@Newcastle The Cluny/The Cluny 2, June 16 2016

Deep Purple’s Burn remains a popular cover for bands with charismatic vocalists looking to prove their class – and their classic rock credentials. Follow it to the letter and it’s a sure-fire crowd pleaser but tinker with one of the genre’s most iconic anthems (as David Coverdale did on the disastrous Purple album last year) and it’s an accident waiting to happen.

Unless you’re Inglorious and Nathan James is your singer.

A quite spectacular acoustic take on the Purple standard – with various band members casually swapping instruments and confidently challenging the status quo – took The Cluny by surprise and caught the imagination of a capacity crowd. There’s something very special about this assured quintet and their ascent shows no sign of slowing.

Big Boy Bloater’s steady rise to the blues rock summit may be more measured but while Inglorious rolled out the bulk of their self-titled debut to a full house upstairs, The Cluny’s smaller basement venue played host to another artist bound for bigger and better things. Going head-to-head with James and co. probably didn’t help but at least the talented singer-songwriter could laugh about the lack of support for his Luxury Hobo tour – admitting he didn’t anticipate such a select gathering when penning the tune I Got The Feeling Someone’s Watching Me.

It’s just one of a slew of groove-laden blues tracks peppering both sides of 2016’s brilliant Luxury Hobo album and the first half hour of Bloater’s show mined a rich seam of new material. I Love You (But I Can’t Stand Your Face) bristled with a familiarly skewed sense of humour while the foreboding stomp of It Came Out Of The Swamp shook the foundations of one of Tyneside’s cosier venues. Bloater and his band (The Limits) deserved more support for a memorable set but the party was happening up the stairs and around the corner.

Inglorious arrived in the North East on the back of a brief but brilliant Download set. And they left with their big reputation fully intact.

More of that in a moment. But if we’re talking reputation-building sets then a word on the wonderful Western Sand. As far back as December 2013 (during a stint opening up for Black Star Riders and The Dead Daisies) an intoxicating brand of heavy southern rock prompted RUSHONROCK to comment on ‘a swagger well beyond their tender years’. That self-confidence is still self evident and in the stirring Black Water Resolution – one of five bullish tracks on the game changing Cut You Down To Size EP – the Sand men have realised their songwriting potential. They look and sound like British rock’s next big thing. Who knows why it hasn’t happened just yet.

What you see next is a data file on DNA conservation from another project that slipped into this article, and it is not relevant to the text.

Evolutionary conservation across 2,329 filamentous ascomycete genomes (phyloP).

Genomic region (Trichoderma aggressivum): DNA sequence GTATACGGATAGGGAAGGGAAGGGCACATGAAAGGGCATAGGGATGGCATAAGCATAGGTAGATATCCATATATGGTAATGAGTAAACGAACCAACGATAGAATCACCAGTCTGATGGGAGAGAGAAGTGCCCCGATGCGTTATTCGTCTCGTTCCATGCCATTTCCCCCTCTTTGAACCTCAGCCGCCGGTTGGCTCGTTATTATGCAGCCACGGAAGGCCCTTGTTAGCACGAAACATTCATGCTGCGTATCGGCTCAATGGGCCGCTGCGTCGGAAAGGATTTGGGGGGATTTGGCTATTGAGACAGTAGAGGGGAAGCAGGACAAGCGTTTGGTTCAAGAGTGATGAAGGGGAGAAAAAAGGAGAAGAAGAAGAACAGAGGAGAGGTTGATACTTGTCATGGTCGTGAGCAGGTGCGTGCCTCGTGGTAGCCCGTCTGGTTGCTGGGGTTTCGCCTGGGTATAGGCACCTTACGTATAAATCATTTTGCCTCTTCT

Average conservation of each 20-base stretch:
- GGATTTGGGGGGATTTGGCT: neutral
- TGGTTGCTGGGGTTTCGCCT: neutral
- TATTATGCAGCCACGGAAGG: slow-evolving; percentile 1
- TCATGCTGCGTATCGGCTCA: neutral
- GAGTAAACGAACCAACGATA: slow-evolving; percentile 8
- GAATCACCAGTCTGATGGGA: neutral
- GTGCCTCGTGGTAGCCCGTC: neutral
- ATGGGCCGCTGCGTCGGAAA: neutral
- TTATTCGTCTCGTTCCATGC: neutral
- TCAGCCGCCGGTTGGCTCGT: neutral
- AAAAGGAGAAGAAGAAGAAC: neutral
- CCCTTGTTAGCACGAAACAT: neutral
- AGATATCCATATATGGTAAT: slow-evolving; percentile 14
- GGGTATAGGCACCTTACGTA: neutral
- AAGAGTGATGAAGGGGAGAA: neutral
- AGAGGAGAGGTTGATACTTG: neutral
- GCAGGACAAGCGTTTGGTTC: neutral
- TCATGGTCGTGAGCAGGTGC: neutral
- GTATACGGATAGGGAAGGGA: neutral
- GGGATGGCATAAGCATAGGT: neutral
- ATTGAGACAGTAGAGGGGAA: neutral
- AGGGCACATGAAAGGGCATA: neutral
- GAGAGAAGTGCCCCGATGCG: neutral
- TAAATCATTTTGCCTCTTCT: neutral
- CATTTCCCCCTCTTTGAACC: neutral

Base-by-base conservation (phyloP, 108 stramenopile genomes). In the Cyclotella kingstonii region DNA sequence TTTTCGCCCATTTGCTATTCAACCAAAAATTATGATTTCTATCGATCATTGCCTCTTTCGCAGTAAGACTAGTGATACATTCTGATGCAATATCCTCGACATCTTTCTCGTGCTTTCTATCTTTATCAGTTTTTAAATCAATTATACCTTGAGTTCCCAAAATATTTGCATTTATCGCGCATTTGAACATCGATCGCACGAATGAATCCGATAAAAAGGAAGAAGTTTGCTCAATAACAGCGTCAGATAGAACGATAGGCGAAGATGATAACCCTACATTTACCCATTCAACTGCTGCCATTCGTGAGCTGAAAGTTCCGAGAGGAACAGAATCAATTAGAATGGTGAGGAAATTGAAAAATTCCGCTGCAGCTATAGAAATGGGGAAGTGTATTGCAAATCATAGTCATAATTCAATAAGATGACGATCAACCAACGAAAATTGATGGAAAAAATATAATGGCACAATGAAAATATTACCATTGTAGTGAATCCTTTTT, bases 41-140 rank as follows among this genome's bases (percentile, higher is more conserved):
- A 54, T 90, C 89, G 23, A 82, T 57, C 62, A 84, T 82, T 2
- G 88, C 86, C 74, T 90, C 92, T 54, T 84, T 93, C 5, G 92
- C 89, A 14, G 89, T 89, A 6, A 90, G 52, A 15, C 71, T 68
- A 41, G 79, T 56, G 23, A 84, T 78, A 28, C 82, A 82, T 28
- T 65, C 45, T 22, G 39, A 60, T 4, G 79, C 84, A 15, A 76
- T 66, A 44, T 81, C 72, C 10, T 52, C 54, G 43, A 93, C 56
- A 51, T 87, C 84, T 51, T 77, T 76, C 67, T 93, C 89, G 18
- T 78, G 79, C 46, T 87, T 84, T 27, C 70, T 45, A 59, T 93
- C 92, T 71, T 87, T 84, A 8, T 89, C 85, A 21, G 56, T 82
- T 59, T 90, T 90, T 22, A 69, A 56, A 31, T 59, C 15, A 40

Inglorious were that band 12 months ago but in the blink of an eye the Frontiers-backed classic rock throwback have reached the next level. And then some. Their self-titled album – bursting with passion and bravado – has shifted more than 10,000 copies in just five months and heavy rotation on Planet Rock Radio has propelled James and his buddies firmly into the public eye.

But with intense hype and widespread praise come high expectations. And so many rising stars have flattered to deceive when faced with the stark reality of delivering live.

Not so, Inglorious. Whether breathing new life into I Surrender or offering a tantalising taste of things to come with brand new track No Good For You, this was a show built on self-belief and unshakable poise. Guitarists Wil Taylor and Andreas Eriksson evoke memories of Clarke and Collen in their Pyromania-era prime – an effortless partnership just as likely to improvise as they are to race through the rousing Holy Water with a steely professionalism.

And James – as comfortable chatting with the crowd as he is belting out the high notes – will more than hold his own when it comes to sharing a stage with David Coverdale, Joey Tempest and Ricky Warwick at the Ramblin’ Man festival in five week’s time.

Don’t miss that. And don’t miss the next chapter in the remarkable story that is Inglorious. There was a time when it seemed British rock had reached a dispiriting dead end. Thanks to bands like Inglorious, Buffalo Summer and The Temperance Movement there’s new light at the end of the tunnel.